Seeing one of the biggest booms in popularity for motorsport, historic racing has proven to be the category needed to link the history of the sport, with the future generations only recently discovering their passion for it.
Helping lead the charge for the last couple of decades has been the Automobile Club of Monaco. Formed in 1890, the club has been an ever-present figure in the Principality of Monaco, with their most recent endeavor being the Grand Prix De Monaco Historique beginning in 1997.
Taking place this past weekend was the 13th edition of the bi-annual race, featured on the same Grand Prix track the Formula 1 has participated on since 1929. The race focuses on “the charming old classic cars that offers a travel back in time” according to the Monaco Grand Prix website.
With coverage presented by Goodwood Road and Racing Club — another seminal figure in the historic scene — we’re given a first-hand view of some of the most important race cars in the history of motorsport.
A Weekend Filled With Speed, Emotion, And Classic Cars
Following a format similar to F1 racing, drivers begin the weekend on Friday with free practice. After spending all-day Saturday qualifying, the race is on Sunday, keeping tradition with the original schedule of the Monaco Grand Prix. Racers organize into eight separate classes depending on the era their vehicles are from.
Able to please fans of all time periods, classifications begin with pre-war and ultimately end with the newest class added to the race: 1981-1985. Celebrating the last of the Cosworth built F1 engines, the latest addition to the race will be race G, characterized by “Ayrton Senna”, the winningest driver ever at Monaco.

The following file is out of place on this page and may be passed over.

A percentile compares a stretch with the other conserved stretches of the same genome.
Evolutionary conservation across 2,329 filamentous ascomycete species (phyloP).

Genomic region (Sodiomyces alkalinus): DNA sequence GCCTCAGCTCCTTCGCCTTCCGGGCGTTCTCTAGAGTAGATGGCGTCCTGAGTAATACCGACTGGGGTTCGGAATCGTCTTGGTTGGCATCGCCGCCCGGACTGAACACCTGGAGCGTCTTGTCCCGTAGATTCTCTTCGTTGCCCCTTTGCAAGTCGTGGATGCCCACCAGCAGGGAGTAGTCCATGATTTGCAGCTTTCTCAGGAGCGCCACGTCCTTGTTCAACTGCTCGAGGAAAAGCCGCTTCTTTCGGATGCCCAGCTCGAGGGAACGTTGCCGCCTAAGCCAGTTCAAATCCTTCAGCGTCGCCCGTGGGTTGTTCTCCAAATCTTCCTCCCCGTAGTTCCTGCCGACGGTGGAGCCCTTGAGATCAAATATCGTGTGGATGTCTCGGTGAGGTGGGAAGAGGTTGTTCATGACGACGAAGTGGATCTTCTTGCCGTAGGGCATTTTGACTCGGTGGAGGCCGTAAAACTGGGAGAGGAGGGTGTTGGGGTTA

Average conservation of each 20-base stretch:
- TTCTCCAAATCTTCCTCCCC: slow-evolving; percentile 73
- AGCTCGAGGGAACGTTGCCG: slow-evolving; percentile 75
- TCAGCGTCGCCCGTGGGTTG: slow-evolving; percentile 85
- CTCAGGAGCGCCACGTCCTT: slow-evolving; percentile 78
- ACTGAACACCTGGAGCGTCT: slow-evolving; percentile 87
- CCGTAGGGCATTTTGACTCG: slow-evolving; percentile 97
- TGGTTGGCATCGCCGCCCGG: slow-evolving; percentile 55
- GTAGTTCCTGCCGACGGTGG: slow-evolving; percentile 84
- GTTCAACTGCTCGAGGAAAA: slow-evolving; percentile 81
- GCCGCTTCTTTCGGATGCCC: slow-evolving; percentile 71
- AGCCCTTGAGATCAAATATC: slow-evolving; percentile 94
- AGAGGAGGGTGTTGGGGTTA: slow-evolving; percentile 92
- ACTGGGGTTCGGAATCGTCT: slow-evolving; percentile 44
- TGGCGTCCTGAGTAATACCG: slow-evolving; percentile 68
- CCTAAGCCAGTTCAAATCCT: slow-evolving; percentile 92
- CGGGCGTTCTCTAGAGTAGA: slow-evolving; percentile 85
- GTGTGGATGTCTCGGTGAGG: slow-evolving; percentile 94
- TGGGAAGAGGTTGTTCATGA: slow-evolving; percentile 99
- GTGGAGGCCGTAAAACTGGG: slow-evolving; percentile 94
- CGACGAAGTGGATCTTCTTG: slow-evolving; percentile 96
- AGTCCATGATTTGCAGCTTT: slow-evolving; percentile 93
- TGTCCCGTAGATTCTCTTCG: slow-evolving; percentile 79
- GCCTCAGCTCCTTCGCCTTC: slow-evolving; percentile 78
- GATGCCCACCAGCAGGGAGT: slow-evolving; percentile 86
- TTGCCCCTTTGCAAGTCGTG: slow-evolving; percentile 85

The Racing Categories
With around 200 cars spread across eight separate divisions, drivers will be pushing their multi-million dollar cars to the absolute limit, giving some drivers the opportunity to reunite their car with the same track it graced in decades prior. Maintaining authentic racing rules and situations, the classes are as follows:
Race A1: “Louis Chiron”, focuses on pre-war Grand Prix cars. The second race of the day resulted in an American victory thanks to Mark Gillies and his 1934 ERA R3A.
Race A2: “Juan Manuel Fangio”, represents the front-engine Grand Prix cars before 1960. After replacing driver Alex Birkenstock at the last minute, established historic racer Claudia Hürtgen made the most of the opportunity to take pole position on Saturday, and the race on Sunday in a Ferrari 246 from 1960.
Race B: “Graham Hill”, features rear-engine, 1500, and F1/F2 Grand Prix cars. One of the Americans to win on Sunday, Joe Colasacco and his Ferrari 1512 won in commanding fashion, finishing more than 30 seconds before second place.
Race C: “Vittorio Marzotto” covers the only front-engine sport racing car event of the day. British driver Frederic Wakeman finished the job on Sunday after taking pole position on Saturday in his 1955 Cooper Jaguar T38.
Race D: “Jackie Stewart” serves the 3.0-liter F1 Grand Prix cars from 1966-1972. Another British driver delivers, this time in the form of Stuart Hall and his McLaren M19A.
Race E: “Niki Lauda” handles the second generation 3.0-liter F1 Grand Prix cars from 1973-1976. Stuart Hall added his second win of the day with McLaren, more specifically a 1973 M23.
Race F: “Gilles Villeneuve” covers third generation 3.0-liter F1 Grand Prix cars from 1977-1980. Winning for the seventh time at the Grand Prix, Briton Michael Lyons took home gold in his Hesketh 308.
Race G: “Ayrton Senna” ends coverage by featuring the fourth generation 3.0-liter F1 Grand Prix cars from 1981-1985.
Ending the day in perfect manner, three Lotus cars finished 1-2-3 on the 40th anniversary of team founder Colin Chapman, in the inaugural debut of the “Ayrton Senna” race, who rose to prominence with Lotus in the mid-80s. German driver Marco Werner and his Lotus 87 managed to stave off Michael Lyons and denied the Briton his second title of the day.
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